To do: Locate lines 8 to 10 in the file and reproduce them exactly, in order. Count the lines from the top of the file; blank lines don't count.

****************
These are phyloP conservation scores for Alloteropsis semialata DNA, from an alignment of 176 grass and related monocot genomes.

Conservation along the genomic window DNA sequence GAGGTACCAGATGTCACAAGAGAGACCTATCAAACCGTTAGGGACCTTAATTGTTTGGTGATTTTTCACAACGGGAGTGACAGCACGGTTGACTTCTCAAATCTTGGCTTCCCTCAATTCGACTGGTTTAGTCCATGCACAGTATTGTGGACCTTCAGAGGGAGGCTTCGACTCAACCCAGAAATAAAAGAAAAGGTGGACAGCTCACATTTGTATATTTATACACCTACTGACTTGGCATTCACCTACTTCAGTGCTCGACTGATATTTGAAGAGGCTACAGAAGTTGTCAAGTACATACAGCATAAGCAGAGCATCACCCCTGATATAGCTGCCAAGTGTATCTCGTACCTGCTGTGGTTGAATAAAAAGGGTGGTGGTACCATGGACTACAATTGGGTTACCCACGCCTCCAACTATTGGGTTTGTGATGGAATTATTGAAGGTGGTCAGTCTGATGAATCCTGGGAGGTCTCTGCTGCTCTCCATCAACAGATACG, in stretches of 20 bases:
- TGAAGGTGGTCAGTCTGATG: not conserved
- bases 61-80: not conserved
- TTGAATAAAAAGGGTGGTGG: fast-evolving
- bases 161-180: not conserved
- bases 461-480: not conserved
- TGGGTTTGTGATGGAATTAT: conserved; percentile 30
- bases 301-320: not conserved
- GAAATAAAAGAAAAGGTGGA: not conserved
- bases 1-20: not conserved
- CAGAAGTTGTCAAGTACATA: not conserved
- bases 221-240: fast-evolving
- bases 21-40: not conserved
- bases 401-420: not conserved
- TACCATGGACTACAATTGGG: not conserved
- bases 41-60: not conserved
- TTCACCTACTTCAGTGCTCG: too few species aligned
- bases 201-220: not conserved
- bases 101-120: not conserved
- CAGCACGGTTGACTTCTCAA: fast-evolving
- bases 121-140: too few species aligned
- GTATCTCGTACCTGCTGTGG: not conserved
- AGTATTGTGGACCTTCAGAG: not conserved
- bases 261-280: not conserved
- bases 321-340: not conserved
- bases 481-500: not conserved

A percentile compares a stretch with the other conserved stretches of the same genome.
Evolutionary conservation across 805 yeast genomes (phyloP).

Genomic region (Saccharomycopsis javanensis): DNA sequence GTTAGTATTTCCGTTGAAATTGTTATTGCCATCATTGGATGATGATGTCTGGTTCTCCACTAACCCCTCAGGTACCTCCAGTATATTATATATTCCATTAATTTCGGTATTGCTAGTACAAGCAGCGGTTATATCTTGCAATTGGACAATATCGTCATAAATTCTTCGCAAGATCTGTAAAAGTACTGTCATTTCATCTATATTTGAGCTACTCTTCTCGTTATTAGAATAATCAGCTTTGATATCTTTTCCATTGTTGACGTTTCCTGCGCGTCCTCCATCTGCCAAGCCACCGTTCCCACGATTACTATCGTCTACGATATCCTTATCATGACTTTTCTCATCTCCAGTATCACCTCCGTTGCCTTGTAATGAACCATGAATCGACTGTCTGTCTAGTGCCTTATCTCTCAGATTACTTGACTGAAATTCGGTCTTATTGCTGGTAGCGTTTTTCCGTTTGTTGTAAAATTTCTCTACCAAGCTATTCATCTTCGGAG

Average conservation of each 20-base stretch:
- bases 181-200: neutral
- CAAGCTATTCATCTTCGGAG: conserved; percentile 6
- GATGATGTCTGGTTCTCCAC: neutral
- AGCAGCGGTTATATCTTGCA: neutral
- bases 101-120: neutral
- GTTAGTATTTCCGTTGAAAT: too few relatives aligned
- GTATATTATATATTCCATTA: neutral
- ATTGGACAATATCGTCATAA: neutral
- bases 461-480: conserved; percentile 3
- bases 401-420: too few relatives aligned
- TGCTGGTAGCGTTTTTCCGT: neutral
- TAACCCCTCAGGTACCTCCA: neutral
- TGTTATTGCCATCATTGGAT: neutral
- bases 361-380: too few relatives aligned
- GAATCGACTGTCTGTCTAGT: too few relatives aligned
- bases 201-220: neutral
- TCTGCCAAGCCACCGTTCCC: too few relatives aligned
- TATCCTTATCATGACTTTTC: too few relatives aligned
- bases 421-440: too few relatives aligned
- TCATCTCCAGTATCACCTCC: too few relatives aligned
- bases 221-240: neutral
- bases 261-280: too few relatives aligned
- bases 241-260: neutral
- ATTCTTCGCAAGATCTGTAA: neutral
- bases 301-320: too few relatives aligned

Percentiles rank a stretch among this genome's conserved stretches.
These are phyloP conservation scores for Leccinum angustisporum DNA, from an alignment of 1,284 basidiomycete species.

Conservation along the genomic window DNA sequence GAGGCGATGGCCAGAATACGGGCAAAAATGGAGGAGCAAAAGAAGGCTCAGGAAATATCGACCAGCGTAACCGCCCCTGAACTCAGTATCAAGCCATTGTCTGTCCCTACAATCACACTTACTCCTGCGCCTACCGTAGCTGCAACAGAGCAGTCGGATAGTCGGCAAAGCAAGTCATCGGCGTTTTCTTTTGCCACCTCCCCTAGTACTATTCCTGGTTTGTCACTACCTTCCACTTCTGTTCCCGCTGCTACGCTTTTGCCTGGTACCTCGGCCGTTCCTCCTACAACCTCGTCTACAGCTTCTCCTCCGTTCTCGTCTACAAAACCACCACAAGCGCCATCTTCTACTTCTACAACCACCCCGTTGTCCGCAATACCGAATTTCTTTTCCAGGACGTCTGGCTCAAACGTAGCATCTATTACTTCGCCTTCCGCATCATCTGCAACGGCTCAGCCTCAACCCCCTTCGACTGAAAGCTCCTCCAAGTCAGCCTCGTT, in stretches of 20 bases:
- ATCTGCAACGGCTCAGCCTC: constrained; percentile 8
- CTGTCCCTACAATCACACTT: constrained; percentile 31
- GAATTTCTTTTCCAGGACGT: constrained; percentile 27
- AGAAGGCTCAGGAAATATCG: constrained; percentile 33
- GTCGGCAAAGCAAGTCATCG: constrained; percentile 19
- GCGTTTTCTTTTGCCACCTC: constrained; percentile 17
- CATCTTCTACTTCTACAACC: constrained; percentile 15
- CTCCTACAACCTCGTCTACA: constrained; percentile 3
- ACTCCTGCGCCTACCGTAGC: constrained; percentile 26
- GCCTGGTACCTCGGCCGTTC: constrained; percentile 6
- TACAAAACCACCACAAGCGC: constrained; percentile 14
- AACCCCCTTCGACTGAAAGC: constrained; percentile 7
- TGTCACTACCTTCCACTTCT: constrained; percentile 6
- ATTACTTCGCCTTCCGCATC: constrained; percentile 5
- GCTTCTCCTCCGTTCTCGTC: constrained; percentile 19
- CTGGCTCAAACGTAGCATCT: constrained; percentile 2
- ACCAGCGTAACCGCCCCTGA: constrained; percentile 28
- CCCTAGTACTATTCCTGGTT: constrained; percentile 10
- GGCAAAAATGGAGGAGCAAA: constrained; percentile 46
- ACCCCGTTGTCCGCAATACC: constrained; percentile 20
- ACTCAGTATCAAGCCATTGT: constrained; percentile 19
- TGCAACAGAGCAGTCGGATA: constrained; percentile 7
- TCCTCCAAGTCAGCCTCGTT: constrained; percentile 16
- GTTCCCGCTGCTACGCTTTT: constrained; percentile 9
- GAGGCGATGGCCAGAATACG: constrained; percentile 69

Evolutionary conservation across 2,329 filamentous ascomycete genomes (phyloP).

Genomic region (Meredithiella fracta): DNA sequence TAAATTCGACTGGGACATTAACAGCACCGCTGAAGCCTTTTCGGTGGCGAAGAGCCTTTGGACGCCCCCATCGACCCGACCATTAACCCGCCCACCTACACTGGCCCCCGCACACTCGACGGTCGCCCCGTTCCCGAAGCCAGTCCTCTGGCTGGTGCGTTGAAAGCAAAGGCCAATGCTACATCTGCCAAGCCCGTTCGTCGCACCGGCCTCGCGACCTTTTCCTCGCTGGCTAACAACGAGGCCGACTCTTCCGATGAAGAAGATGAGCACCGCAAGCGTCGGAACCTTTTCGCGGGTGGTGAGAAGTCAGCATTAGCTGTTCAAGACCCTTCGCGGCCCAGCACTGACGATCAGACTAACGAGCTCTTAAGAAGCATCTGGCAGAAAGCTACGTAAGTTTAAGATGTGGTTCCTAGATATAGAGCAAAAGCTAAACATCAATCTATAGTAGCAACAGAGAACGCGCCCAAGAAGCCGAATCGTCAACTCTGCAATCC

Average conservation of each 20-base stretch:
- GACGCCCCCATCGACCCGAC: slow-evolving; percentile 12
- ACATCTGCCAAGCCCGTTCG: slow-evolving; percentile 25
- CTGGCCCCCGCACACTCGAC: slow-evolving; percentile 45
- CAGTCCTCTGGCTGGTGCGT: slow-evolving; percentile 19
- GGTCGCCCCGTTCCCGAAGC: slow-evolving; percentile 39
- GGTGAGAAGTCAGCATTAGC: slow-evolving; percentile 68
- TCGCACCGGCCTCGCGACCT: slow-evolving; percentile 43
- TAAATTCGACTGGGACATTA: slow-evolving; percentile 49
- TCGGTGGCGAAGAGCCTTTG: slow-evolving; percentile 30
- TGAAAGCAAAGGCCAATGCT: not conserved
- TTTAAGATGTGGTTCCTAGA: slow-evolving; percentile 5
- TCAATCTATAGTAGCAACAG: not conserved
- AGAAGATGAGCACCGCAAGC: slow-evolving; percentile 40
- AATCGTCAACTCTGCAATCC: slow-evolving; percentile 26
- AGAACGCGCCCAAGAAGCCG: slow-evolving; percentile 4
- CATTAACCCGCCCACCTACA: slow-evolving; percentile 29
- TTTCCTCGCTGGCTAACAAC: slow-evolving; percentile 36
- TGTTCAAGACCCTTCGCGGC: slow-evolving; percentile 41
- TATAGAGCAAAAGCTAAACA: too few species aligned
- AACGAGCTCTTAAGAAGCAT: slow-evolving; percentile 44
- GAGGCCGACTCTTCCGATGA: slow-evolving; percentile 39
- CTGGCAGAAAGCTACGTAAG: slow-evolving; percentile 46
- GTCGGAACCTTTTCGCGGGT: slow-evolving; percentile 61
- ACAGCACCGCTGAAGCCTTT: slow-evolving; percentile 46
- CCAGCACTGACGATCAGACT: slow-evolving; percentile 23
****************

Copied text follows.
- TGGGTTTGTGATGGAATTAT: conserved; percentile 30
- bases 301-320: not conserved
- GAAATAAAAGAAAAGGTGGA: not conserved